As the group met back at the fork, they were surprised to find that Sproink and Flibbertigibbet had also met there. The four new characters joined the group, and together they continued their journey to find the “Key of Quirks”. Along the way, they met two more characters;

                                  They met a man named “Gibber” who was a tall, gaunt man with elongated limbs and fingers. He was always speaking in a language that sounded like a mix of gibberish and numbers. He was a mathematician and a scientist, always working on complex equations and theories. He was known to be a bit of a loner, and didn’t interact much with others. He was wearing a lab coat and goggles.

                                  They also met a woman named “Glimmer” she was a short, plump woman with a shimmering skin that seemed to change color depending on the light. She was always speaking in a language that sounded like a mix of gibberish and poetry. She was an artist and a performer, always creating and performing in different shows. She was known to be a bit of a flirt and a bit of a drama queen. She was wearing a colorful and eccentric clothing, such as a flowy dress and a large hat adorned with feathers.

                                  As the group journeyed on, they encountered more characters, each one with their own unique quirks and personalities. They met a variety of people, some friendly and some not so friendly, but all of them adding to the mysterious and unknown nature of the Land of the Quirks.

                                  As the group reached the end of their journey and found the “Key of Quirks”, they realized that the key was not just a physical object but a symbol of acceptance and embracing individuality. They learned that the true key to leaving the Land of the Quirks was understanding and accepting the quirks of oneself and others.

                                  The group had a bittersweet goodbye with their new friends, Sproink, Flibbertigibbet, Gibber and Glimmer, and the other characters they had met. They knew that they would always carry a piece of the Land of the Quirks with them and would always remember the mysterious and eccentric adventure they had.

                                  #6368
                                  EricEric
                                  Keymaster

                                    Something in the style of FPooh:

                                    Arona heard the music growing louder as she approached the source of the sound. She could see a group of people gathered around a large fire, the flickering light casting shadows on the faces of the dancers. She hesitated for a moment, remembering the isolation of her journey and wondering if she was ready to be among people again. But the music was too inviting, and she found herself drawn towards the group.

                                    As she neared the fire, she saw a young man playing a flute, the music flowing from his fingers with a fluid grace that captivated her. He looked up as she approached, and their eyes met. She could see the surprise and curiosity in his gaze, and she smiled, feeling a sense of connection she had not felt in a long time.

                                    Fiona was sitting on a bench in the park, watching the children play. She had brought her sketchbook with her, but for once she didn’t feel the urge to draw. Instead she watched the children’s laughter, feeling content and at peace. Suddenly, she saw a young girl running towards her, a look of pure joy on her face. The girl stopped in front of her and held out a flower, offering it to Fiona with a smile.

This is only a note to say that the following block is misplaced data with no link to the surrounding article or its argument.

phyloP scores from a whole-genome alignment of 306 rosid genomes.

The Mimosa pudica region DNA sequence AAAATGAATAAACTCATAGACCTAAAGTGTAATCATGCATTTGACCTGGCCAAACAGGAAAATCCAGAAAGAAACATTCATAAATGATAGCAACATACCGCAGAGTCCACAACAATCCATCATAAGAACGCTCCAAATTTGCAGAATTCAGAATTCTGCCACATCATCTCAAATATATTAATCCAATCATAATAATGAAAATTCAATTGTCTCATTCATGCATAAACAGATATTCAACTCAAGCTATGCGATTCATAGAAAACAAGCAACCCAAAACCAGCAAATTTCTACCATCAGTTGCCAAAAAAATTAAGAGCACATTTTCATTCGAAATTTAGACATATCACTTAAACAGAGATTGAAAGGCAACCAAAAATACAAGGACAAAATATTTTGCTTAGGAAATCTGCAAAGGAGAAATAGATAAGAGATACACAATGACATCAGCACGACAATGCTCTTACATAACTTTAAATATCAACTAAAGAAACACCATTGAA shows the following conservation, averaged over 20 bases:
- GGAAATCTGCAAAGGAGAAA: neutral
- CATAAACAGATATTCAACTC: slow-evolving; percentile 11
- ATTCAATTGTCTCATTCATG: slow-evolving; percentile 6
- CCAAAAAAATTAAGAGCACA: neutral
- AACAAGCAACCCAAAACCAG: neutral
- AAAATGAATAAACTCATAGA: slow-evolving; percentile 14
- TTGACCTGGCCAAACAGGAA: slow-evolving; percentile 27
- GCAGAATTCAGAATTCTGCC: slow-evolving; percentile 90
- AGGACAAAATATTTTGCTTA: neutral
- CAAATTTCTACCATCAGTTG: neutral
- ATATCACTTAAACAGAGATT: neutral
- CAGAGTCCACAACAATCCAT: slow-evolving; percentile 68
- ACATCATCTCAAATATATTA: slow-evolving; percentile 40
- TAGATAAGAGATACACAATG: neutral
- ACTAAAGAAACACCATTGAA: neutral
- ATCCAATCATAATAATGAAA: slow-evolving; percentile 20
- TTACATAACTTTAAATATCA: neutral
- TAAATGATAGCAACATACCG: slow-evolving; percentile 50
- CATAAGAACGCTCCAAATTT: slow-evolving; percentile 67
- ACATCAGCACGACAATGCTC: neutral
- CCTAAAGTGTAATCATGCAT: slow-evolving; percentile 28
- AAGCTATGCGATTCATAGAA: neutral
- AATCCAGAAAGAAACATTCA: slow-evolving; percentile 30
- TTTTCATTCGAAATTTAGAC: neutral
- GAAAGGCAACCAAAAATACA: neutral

Taken aback, Fiona took the flower and thanked the girl. The girl giggled and ran off to join her friends. Fiona looked down at the flower in her hand, and she felt a sense of inspiration, like a spark igniting within her. She opened her sketchbook and began to draw, feeling the weight lift from her shoulders and the magic of creativity flowing through her.

                                    Minky led the group of misfits towards the emporium, his bowler hat bobbing on his head. He chattered excitedly, telling stories of the wondrous items to be found within Mr Jib’s store. Yikesy followed behind, still lost in his thoughts of Arona and feeling a sense of dread at the thought of buying a bowler hat. The green fairy flitted along beside him, her wings a blur of movement as she chattered with the parrot perched on her shoulder.

                                    As they reached the emporium, they were disappointed to find it closed. But Minky refused to be discouraged, and he led them to a nearby cafe where they could sit and enjoy some tea and cake while they wait for the emporium to open. The green fairy was delighted, and she ordered a plate of macarons, smiling as she tasted the sweetness of the confections.

                                    About creativity & everyday magic

                                    Fiona had always been drawn to the magic of creativity, the way a blank page could be transformed into a world of wonder and beauty. But lately, she had been feeling stuck, unable to find the spark that ignited her imagination. She would sit with her sketchbook, pencil in hand, and nothing would come to her.

                                    She started to question her abilities, wondering if she had lost the magic of her art. She spent long hours staring at her blank pages, feeling a weight on her chest that seemed to be growing heavier every day.

                                    But then she remembered the green fairy’s tears and Yikesy’s longing for Arona, and she realized that the magic of creativity wasn’t something that could be found only in art. It was all around her, in the everyday moments of life.